The administration of Noblesville Mayor John Ditslear comes to an end December 31, closing out the career of the longest-tenured mayor in the city’s history. In the final edition of the Noblesville 20/20 series, Noblesville Magazine looks at how the historic downtown has been supported by Ditslear during his 16 years in office and his vision to strengthen and expand the authentic core of the community.

“The heart of it all.” That’s how Ditslear refers to downtown. And for good reason.

In addition to serving as the administrative center for both city and county government, downtown is home to an eclectic mix of businesses. Putting the “hip” in “Hipstoric” are the mom-and-pop shops, trendy boutiques, gift stores, antique dealers and more than a dozen restaurants, cafés, delis, diners and breweries that fill the square — not to mention every type of service provider imaginable.

Given the importance of Noblesville’s downtown to the community’s identity, the city has supported the Central Business District by investing in the infrastructure, maintenance and amenities that have improved the overall experience for local citizens and out-of-town visitors.

The proof is evident on nearly every building thanks to the City of Noblesville Façade Improvement Grant Program. Created in 2008 by the economic development department and funded by the Noblesville Common Council, 69 façade grant projects have been completed thus far, stimulated by $2M in investment, including $1.1M in private spending. Businesses such as Moonshot Games, Uptown Café and Primeval Brewing are just a few examples that received matching funds through the grant program.

As a result, the downtown has never looked better. Nor has the downtown ever been busier with nearly 100% of street-front commercial real estate space currently occupied. And for his final year in office, Ditslear won approval by the Noblesville Common Council to dedicate two full-time workers and the equipment for downtown maintenance and general upkeep on a daily basis.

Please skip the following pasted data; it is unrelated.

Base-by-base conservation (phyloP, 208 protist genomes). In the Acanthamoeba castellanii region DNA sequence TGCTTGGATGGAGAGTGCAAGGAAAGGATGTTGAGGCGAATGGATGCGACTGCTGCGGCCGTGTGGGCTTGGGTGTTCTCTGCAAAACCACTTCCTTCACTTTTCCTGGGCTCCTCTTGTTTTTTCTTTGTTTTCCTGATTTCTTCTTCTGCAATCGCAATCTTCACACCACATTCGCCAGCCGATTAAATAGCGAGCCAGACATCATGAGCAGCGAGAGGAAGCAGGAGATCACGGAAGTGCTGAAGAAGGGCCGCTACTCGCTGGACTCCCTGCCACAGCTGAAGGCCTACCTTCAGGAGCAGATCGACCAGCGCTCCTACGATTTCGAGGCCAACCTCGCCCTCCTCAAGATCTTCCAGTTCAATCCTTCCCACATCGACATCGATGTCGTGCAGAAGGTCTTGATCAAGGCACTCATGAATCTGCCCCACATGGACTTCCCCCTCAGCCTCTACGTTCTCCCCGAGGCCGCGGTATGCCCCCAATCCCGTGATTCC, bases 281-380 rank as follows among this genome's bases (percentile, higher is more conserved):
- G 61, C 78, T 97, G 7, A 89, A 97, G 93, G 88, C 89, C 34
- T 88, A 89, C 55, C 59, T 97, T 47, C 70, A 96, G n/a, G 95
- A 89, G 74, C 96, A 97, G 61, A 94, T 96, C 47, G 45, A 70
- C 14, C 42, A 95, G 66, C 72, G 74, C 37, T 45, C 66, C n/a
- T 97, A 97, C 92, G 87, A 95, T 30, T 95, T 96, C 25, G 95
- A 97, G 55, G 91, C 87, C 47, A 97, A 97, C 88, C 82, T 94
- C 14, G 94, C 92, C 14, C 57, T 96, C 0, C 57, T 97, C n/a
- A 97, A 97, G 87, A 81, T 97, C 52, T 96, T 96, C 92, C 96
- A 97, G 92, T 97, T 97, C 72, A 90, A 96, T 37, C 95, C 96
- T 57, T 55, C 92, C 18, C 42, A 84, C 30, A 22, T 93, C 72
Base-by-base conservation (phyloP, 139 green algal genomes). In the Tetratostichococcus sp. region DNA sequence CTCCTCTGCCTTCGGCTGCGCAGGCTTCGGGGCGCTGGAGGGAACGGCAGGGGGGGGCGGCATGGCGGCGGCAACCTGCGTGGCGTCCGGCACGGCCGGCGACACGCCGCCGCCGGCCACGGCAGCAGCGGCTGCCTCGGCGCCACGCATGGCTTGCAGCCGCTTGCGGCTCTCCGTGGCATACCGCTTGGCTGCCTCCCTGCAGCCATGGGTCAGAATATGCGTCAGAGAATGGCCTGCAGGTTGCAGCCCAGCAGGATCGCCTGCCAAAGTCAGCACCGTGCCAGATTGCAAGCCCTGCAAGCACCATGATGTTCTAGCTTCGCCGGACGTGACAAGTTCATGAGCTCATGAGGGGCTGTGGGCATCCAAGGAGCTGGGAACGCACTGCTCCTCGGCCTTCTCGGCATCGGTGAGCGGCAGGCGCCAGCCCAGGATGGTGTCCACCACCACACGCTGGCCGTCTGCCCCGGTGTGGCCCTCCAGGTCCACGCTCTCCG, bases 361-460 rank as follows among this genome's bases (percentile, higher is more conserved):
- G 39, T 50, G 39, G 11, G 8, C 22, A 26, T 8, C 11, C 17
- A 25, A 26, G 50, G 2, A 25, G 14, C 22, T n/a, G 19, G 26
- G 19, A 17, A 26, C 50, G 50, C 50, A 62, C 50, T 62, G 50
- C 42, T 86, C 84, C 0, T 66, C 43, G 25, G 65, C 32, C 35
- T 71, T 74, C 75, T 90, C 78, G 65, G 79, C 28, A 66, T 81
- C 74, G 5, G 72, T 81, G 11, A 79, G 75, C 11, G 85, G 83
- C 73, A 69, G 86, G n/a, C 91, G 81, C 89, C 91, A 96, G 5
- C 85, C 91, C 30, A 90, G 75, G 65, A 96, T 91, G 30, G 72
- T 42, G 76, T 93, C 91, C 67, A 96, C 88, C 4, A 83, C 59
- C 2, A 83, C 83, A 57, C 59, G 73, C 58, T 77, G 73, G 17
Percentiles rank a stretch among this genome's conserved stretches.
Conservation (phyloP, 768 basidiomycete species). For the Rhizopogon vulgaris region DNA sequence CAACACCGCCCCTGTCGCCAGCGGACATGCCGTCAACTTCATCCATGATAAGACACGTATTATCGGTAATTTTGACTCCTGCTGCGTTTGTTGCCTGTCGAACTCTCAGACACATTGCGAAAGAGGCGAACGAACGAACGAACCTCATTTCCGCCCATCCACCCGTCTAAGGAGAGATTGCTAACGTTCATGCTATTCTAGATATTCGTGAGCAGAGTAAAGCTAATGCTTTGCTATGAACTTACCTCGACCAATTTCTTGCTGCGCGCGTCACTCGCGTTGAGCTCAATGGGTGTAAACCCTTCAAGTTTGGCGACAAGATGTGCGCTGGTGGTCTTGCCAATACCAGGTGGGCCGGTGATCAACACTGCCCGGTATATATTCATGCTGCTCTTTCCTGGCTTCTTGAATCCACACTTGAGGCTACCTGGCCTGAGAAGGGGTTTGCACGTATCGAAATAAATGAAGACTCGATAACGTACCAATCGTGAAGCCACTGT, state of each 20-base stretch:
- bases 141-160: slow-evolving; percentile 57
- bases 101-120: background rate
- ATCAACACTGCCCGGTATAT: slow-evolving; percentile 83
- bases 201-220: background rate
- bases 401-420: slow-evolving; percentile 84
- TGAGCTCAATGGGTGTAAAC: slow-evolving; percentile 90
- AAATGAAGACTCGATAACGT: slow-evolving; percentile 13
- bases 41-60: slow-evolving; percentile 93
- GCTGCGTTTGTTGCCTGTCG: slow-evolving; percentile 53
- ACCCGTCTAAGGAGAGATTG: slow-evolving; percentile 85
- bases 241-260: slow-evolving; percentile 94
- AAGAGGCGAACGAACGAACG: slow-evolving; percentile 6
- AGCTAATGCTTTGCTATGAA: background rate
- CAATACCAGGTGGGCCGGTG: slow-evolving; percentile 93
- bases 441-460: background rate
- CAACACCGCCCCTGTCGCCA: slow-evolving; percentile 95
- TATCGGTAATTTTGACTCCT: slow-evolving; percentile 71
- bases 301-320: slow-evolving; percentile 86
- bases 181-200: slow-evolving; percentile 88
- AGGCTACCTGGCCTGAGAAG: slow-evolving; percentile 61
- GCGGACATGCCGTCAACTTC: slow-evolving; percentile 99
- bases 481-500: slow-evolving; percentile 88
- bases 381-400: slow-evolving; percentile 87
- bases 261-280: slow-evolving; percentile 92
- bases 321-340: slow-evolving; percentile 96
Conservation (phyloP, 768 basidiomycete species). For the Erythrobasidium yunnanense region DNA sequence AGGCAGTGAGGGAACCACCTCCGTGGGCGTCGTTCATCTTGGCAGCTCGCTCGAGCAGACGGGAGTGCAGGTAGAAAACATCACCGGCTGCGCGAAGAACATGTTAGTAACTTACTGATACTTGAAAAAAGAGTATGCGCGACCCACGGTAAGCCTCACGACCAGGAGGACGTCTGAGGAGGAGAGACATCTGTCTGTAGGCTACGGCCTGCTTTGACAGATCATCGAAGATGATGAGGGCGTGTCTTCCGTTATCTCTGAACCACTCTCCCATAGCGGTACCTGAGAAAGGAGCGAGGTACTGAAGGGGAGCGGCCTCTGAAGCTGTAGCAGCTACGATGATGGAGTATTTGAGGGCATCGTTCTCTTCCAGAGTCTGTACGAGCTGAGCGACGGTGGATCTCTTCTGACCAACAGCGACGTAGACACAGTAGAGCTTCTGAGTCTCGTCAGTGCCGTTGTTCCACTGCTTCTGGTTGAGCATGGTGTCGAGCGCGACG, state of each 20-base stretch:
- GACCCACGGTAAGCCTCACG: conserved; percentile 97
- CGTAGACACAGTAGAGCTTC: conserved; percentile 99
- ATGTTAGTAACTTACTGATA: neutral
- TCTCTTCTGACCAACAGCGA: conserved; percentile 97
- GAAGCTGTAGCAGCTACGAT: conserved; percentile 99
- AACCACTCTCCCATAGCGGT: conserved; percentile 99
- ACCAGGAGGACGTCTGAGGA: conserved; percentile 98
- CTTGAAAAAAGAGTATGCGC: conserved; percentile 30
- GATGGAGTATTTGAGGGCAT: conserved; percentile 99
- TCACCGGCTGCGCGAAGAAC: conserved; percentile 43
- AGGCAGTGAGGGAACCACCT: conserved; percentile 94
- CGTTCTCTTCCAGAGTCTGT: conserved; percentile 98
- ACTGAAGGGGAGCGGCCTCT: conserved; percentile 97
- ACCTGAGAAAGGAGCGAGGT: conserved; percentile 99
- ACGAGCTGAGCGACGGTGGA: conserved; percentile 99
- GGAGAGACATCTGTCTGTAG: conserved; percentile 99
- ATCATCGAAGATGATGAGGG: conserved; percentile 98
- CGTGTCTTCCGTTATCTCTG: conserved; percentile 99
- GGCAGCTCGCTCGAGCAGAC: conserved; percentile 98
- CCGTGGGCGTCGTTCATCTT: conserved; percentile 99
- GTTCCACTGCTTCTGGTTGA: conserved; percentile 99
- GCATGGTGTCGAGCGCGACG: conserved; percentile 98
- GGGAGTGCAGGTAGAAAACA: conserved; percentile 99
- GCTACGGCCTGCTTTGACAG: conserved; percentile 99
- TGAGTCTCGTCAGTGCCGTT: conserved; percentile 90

“This investment will enable us to raise the bar to keep downtown looking spectacular, each and every day,” Ditslear says. “And to better support downtown, our street department will now take care of snow removal from downtown sidewalks so businesses no longer have to.”

The city’s investment has been much appreciated by building owners around the square.

“The façade grant program available through the city has been invaluable, allowing us to pursue improvements that, otherwise, may not have been possible at the time,” says Robyn Littler, co-owner of Noble Coffee & Tea Co. along with her husband Mark. “Further, for other downtown specific issues, namely parking, the city has hosted a number of open meetings, permitting all citizens to voice their concerns and opinions. Lastly, as a merchant with a great deal of sidewalk in front of their shop, I’m particularly excited to learn that the city will be salting the wintery walkways this year.”

As with most thriving downtowns, the key to success has been strong community support. Groups such as Noblesville Main Street and Nickel Plate Arts have been crucial partners. More than 300 cultural arts events are offered each year through collaborative efforts of diverse organizations that draw more and more people to downtown. For one such event, Main Street’s annual Street Dance itself sees more than 10,000 revelers packing the square on a single night.

Mayor Ditslear’s favorite event remains the annual city-ran Fourth of July Parade and Fireworks Festival. It typically attracts more than 15,000 residents who line the streets leading to the patriotic parade and festival that celebrate the country’s independence. Last year, Ditslear moved the festival to Forest Park to expand the event — one that the community enjoyed so much it will return in 2020.

“The parade is just one example of the many traditions that are important to Noblesville and that I’ve been honored to take part in,” Ditslear says. “Our city may grow and change, but I love the hometown spirit and small-town feel that brings people out to watch and participate year after year.”